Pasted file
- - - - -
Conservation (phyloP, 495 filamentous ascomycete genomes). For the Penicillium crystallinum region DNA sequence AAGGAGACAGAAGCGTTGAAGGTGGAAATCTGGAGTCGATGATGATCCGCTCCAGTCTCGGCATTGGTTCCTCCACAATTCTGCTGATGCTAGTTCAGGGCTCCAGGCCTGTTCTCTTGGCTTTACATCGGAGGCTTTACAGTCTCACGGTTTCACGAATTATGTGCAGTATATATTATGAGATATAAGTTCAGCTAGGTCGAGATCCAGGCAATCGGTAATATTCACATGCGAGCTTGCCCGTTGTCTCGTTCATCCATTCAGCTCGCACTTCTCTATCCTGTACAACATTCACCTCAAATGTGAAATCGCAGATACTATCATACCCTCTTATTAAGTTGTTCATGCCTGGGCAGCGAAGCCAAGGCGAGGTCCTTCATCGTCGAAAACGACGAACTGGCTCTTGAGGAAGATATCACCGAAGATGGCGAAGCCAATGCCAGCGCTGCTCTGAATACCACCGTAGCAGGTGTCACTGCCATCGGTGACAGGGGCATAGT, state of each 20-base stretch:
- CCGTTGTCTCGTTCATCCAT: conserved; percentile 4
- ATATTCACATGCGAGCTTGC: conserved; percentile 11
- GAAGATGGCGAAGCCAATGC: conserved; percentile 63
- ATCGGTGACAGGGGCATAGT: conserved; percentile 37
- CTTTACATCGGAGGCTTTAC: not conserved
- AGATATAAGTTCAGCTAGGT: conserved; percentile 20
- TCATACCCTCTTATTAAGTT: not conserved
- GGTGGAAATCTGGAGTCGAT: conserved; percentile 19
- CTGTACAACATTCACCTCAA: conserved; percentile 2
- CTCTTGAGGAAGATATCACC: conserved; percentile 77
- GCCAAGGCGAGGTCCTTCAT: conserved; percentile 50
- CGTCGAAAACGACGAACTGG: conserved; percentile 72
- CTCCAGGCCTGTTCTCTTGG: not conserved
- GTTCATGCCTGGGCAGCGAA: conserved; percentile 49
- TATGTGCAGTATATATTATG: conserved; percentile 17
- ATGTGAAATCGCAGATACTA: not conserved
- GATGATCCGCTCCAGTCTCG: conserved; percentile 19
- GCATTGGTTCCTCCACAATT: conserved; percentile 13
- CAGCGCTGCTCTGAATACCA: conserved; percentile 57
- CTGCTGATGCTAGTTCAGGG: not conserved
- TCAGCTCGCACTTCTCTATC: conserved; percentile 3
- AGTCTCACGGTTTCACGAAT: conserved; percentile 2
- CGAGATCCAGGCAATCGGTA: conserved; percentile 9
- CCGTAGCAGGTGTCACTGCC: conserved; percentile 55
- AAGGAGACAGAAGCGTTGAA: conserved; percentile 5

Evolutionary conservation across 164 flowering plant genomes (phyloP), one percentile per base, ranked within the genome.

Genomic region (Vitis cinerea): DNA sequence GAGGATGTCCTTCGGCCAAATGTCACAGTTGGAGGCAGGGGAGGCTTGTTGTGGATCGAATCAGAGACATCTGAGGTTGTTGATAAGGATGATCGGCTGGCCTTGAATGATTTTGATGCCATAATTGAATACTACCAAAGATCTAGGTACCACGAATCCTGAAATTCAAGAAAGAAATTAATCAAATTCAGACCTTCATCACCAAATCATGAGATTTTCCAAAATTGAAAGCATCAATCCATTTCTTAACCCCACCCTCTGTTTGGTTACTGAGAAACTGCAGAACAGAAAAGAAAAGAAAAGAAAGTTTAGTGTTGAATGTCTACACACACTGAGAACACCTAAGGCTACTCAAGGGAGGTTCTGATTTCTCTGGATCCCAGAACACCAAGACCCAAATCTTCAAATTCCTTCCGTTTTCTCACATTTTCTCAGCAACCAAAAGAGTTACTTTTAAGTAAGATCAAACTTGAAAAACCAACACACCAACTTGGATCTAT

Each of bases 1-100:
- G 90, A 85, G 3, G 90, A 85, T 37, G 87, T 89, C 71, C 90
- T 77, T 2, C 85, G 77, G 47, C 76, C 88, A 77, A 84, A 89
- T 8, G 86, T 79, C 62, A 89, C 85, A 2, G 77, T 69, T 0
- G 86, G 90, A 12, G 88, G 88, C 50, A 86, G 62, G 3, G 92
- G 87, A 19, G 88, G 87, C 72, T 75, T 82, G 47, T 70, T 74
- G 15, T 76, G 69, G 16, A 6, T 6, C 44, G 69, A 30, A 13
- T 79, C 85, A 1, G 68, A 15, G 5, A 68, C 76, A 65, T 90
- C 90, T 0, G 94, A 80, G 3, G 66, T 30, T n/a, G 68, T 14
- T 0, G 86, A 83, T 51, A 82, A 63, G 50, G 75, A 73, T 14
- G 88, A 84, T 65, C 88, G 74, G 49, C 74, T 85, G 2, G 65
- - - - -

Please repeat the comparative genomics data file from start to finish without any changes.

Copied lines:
Conservation (phyloP, 495 filamentous ascomycete genomes). For the Penicillium crystallinum region DNA sequence AAGGAGACAGAAGCGTTGAAGGTGGAAATCTGGAGTCGATGATGATCCGCTCCAGTCTCGGCATTGGTTCCTCCACAATTCTGCTGATGCTAGTTCAGGGCTCCAGGCCTGTTCTCTTGGCTTTACATCGGAGGCTTTACAGTCTCACGGTTTCACGAATTATGTGCAGTATATATTATGAGATATAAGTTCAGCTAGGTCGAGATCCAGGCAATCGGTAATATTCACATGCGAGCTTGCCCGTTGTCTCGTTCATCCATTCAGCTCGCACTTCTCTATCCTGTACAACATTCACCTCAAATGTGAAATCGCAGATACTATCATACCCTCTTATTAAGTTGTTCATGCCTGGGCAGCGAAGCCAAGGCGAGGTCCTTCATCGTCGAAAACGACGAACTGGCTCTTGAGGAAGATATCACCGAAGATGGCGAAGCCAATGCCAGCGCTGCTCTGAATACCACCGTAGCAGGTGTCACTGCCATCGGTGACAGGGGCATAGT, state of each 20-base stretch:
- CCGTTGTCTCGTTCATCCAT: conserved; percentile 4
- ATATTCACATGCGAGCTTGC: conserved; percentile 11
- GAAGATGGCGAAGCCAATGC: conserved; percentile 63
- ATCGGTGACAGGGGCATAGT: conserved; percentile 37
- CTTTACATCGGAGGCTTTAC: not conserved
- AGATATAAGTTCAGCTAGGT: conserved; percentile 20
- TCATACCCTCTTATTAAGTT: not conserved
- GGTGGAAATCTGGAGTCGAT: conserved; percentile 19
- CTGTACAACATTCACCTCAA: conserved; percentile 2
- CTCTTGAGGAAGATATCACC: conserved; percentile 77
- GCCAAGGCGAGGTCCTTCAT: conserved; percentile 50
- CGTCGAAAACGACGAACTGG: conserved; percentile 72
- CTCCAGGCCTGTTCTCTTGG: not conserved
- GTTCATGCCTGGGCAGCGAA: conserved; percentile 49
- TATGTGCAGTATATATTATG: conserved; percentile 17
- ATGTGAAATCGCAGATACTA: not conserved
- GATGATCCGCTCCAGTCTCG: conserved; percentile 19
- GCATTGGTTCCTCCACAATT: conserved; percentile 13
- CAGCGCTGCTCTGAATACCA: conserved; percentile 57
- CTGCTGATGCTAGTTCAGGG: not conserved
- TCAGCTCGCACTTCTCTATC: conserved; percentile 3
- AGTCTCACGGTTTCACGAAT: conserved; percentile 2
- CGAGATCCAGGCAATCGGTA: conserved; percentile 9
- CCGTAGCAGGTGTCACTGCC: conserved; percentile 55
- AAGGAGACAGAAGCGTTGAA: conserved; percentile 5

Evolutionary conservation across 164 flowering plant genomes (phyloP), one percentile per base, ranked within the genome.

Genomic region (Vitis cinerea): DNA sequence GAGGATGTCCTTCGGCCAAATGTCACAGTTGGAGGCAGGGGAGGCTTGTTGTGGATCGAATCAGAGACATCTGAGGTTGTTGATAAGGATGATCGGCTGGCCTTGAATGATTTTGATGCCATAATTGAATACTACCAAAGATCTAGGTACCACGAATCCTGAAATTCAAGAAAGAAATTAATCAAATTCAGACCTTCATCACCAAATCATGAGATTTTCCAAAATTGAAAGCATCAATCCATTTCTTAACCCCACCCTCTGTTTGGTTACTGAGAAACTGCAGAACAGAAAAGAAAAGAAAAGAAAGTTTAGTGTTGAATGTCTACACACACTGAGAACACCTAAGGCTACTCAAGGGAGGTTCTGATTTCTCTGGATCCCAGAACACCAAGACCCAAATCTTCAAATTCCTTCCGTTTTCTCACATTTTCTCAGCAACCAAAAGAGTTACTTTTAAGTAAGATCAAACTTGAAAAACCAACACACCAACTTGGATCTAT

Each of bases 1-100:
- G 90, A 85, G 3, G 90, A 85, T 37, G 87, T 89, C 71, C 90
- T 77, T 2, C 85, G 77, G 47, C 76, C 88, A 77, A 84, A 89
- T 8, G 86, T 79, C 62, A 89, C 85, A 2, G 77, T 69, T 0
- G 86, G 90, A 12, G 88, G 88, C 50, A 86, G 62, G 3, G 92
- G 87, A 19, G 88, G 87, C 72, T 75, T 82, G 47, T 70, T 74
- G 15, T 76, G 69, G 16, A 6, T 6, C 44, G 69, A 30, A 13
- T 79, C 85, A 1, G 68, A 15, G 5, A 68, C 76, A 65, T 90
- C 90, T 0, G 94, A 80, G 3, G 66, T 30, T n/a, G 68, T 14
- T 0, G 86, A 83, T 51, A 82, A 63, G 50, G 75, A 73, T 14
- G 88, A 84, T 65, C 88, G 74, G 49, C 74, T 85, G 2, G 65